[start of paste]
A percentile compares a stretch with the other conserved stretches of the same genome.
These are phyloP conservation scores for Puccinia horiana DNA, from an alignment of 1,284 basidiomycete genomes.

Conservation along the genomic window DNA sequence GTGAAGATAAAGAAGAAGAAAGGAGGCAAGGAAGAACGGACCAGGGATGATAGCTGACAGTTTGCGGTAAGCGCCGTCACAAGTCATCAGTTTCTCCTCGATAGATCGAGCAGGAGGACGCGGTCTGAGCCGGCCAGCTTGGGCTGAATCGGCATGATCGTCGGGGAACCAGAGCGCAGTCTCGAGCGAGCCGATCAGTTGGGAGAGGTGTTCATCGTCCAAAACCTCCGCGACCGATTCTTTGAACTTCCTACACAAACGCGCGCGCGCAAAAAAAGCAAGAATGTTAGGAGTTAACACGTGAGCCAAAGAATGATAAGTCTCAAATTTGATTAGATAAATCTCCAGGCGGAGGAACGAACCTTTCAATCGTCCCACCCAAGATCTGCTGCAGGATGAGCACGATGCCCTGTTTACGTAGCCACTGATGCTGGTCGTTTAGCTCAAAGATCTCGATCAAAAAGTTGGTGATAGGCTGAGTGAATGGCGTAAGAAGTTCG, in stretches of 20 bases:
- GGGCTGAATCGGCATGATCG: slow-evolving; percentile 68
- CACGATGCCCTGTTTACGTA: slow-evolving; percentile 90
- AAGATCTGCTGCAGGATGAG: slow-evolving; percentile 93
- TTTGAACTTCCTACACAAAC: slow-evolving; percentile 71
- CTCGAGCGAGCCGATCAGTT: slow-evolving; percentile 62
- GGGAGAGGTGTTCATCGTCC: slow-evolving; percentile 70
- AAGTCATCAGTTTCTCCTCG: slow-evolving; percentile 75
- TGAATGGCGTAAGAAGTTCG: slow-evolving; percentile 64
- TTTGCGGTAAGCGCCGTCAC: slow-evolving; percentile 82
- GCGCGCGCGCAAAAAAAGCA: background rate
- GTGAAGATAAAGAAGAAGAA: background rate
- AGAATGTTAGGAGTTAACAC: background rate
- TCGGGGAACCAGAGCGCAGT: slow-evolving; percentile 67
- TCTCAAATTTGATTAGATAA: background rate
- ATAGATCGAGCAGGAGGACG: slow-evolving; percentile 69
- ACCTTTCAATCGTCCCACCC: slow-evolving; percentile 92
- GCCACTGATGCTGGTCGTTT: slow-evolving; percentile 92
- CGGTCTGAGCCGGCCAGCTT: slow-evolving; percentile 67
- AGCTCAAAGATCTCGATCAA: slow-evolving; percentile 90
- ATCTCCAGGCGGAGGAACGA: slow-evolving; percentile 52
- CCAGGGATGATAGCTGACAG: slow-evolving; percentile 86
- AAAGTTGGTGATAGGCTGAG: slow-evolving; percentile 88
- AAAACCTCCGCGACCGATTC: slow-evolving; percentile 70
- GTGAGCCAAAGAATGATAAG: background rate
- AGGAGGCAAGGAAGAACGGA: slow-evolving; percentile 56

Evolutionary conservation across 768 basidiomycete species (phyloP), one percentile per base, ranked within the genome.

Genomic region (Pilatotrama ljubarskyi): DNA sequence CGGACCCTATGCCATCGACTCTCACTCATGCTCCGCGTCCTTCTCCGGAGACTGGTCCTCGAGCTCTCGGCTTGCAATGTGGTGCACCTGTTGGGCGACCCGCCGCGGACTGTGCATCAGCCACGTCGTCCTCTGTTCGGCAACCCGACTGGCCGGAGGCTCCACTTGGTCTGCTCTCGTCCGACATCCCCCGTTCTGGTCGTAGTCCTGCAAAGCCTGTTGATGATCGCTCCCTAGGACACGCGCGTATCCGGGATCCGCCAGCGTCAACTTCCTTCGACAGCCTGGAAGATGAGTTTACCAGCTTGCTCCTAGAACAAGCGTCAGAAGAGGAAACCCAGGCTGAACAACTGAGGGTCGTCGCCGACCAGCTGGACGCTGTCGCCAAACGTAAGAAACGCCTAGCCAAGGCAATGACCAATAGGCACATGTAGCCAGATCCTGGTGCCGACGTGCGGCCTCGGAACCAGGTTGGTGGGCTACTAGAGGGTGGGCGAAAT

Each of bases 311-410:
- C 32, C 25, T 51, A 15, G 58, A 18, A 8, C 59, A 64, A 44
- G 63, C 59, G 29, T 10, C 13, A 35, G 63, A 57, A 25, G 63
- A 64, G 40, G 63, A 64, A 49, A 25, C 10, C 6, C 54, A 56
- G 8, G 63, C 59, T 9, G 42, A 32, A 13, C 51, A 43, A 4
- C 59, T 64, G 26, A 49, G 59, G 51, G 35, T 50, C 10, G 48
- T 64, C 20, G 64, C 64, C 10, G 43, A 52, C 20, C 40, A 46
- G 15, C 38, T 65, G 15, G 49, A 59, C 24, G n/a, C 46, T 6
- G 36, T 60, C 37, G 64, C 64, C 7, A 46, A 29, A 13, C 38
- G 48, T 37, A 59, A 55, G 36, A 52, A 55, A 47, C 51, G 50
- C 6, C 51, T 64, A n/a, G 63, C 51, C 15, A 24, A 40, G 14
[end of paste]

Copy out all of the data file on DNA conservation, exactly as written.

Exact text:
A percentile compares a stretch with the other conserved stretches of the same genome.
These are phyloP conservation scores for Puccinia horiana DNA, from an alignment of 1,284 basidiomycete genomes.

Conservation along the genomic window DNA sequence GTGAAGATAAAGAAGAAGAAAGGAGGCAAGGAAGAACGGACCAGGGATGATAGCTGACAGTTTGCGGTAAGCGCCGTCACAAGTCATCAGTTTCTCCTCGATAGATCGAGCAGGAGGACGCGGTCTGAGCCGGCCAGCTTGGGCTGAATCGGCATGATCGTCGGGGAACCAGAGCGCAGTCTCGAGCGAGCCGATCAGTTGGGAGAGGTGTTCATCGTCCAAAACCTCCGCGACCGATTCTTTGAACTTCCTACACAAACGCGCGCGCGCAAAAAAAGCAAGAATGTTAGGAGTTAACACGTGAGCCAAAGAATGATAAGTCTCAAATTTGATTAGATAAATCTCCAGGCGGAGGAACGAACCTTTCAATCGTCCCACCCAAGATCTGCTGCAGGATGAGCACGATGCCCTGTTTACGTAGCCACTGATGCTGGTCGTTTAGCTCAAAGATCTCGATCAAAAAGTTGGTGATAGGCTGAGTGAATGGCGTAAGAAGTTCG, in stretches of 20 bases:
- GGGCTGAATCGGCATGATCG: slow-evolving; percentile 68
- CACGATGCCCTGTTTACGTA: slow-evolving; percentile 90
- AAGATCTGCTGCAGGATGAG: slow-evolving; percentile 93
- TTTGAACTTCCTACACAAAC: slow-evolving; percentile 71
- CTCGAGCGAGCCGATCAGTT: slow-evolving; percentile 62
- GGGAGAGGTGTTCATCGTCC: slow-evolving; percentile 70
- AAGTCATCAGTTTCTCCTCG: slow-evolving; percentile 75
- TGAATGGCGTAAGAAGTTCG: slow-evolving; percentile 64
- TTTGCGGTAAGCGCCGTCAC: slow-evolving; percentile 82
- GCGCGCGCGCAAAAAAAGCA: background rate
- GTGAAGATAAAGAAGAAGAA: background rate
- AGAATGTTAGGAGTTAACAC: background rate
- TCGGGGAACCAGAGCGCAGT: slow-evolving; percentile 67
- TCTCAAATTTGATTAGATAA: background rate
- ATAGATCGAGCAGGAGGACG: slow-evolving; percentile 69
- ACCTTTCAATCGTCCCACCC: slow-evolving; percentile 92
- GCCACTGATGCTGGTCGTTT: slow-evolving; percentile 92
- CGGTCTGAGCCGGCCAGCTT: slow-evolving; percentile 67
- AGCTCAAAGATCTCGATCAA: slow-evolving; percentile 90
- ATCTCCAGGCGGAGGAACGA: slow-evolving; percentile 52
- CCAGGGATGATAGCTGACAG: slow-evolving; percentile 86
- AAAGTTGGTGATAGGCTGAG: slow-evolving; percentile 88
- AAAACCTCCGCGACCGATTC: slow-evolving; percentile 70
- GTGAGCCAAAGAATGATAAG: background rate
- AGGAGGCAAGGAAGAACGGA: slow-evolving; percentile 56

Evolutionary conservation across 768 basidiomycete species (phyloP), one percentile per base, ranked within the genome.

Genomic region (Pilatotrama ljubarskyi): DNA sequence CGGACCCTATGCCATCGACTCTCACTCATGCTCCGCGTCCTTCTCCGGAGACTGGTCCTCGAGCTCTCGGCTTGCAATGTGGTGCACCTGTTGGGCGACCCGCCGCGGACTGTGCATCAGCCACGTCGTCCTCTGTTCGGCAACCCGACTGGCCGGAGGCTCCACTTGGTCTGCTCTCGTCCGACATCCCCCGTTCTGGTCGTAGTCCTGCAAAGCCTGTTGATGATCGCTCCCTAGGACACGCGCGTATCCGGGATCCGCCAGCGTCAACTTCCTTCGACAGCCTGGAAGATGAGTTTACCAGCTTGCTCCTAGAACAAGCGTCAGAAGAGGAAACCCAGGCTGAACAACTGAGGGTCGTCGCCGACCAGCTGGACGCTGTCGCCAAACGTAAGAAACGCCTAGCCAAGGCAATGACCAATAGGCACATGTAGCCAGATCCTGGTGCCGACGTGCGGCCTCGGAACCAGGTTGGTGGGCTACTAGAGGGTGGGCGAAAT

Each of bases 311-410:
- C 32, C 25, T 51, A 15, G 58, A 18, A 8, C 59, A 64, A 44
- G 63, C 59, G 29, T 10, C 13, A 35, G 63, A 57, A 25, G 63
- A 64, G 40, G 63, A 64, A 49, A 25, C 10, C 6, C 54, A 56
- G 8, G 63, C 59, T 9, G 42, A 32, A 13, C 51, A 43, A 4
- C 59, T 64, G 26, A 49, G 59, G 51, G 35, T 50, C 10, G 48
- T 64, C 20, G 64, C 64, C 10, G 43, A 52, C 20, C 40, A 46
- G 15, C 38, T 65, G 15, G 49, A 59, C 24, G n/a, C 46, T 6
- G 36, T 60, C 37, G 64, C 64, C 7, A 46, A 29, A 13, C 38
- G 48, T 37, A 59, A 55, G 36, A 52, A 55, A 47, C 51, G 50
- C 6, C 51, T 64, A n/a, G 63, C 51, C 15, A 24, A 40, G 14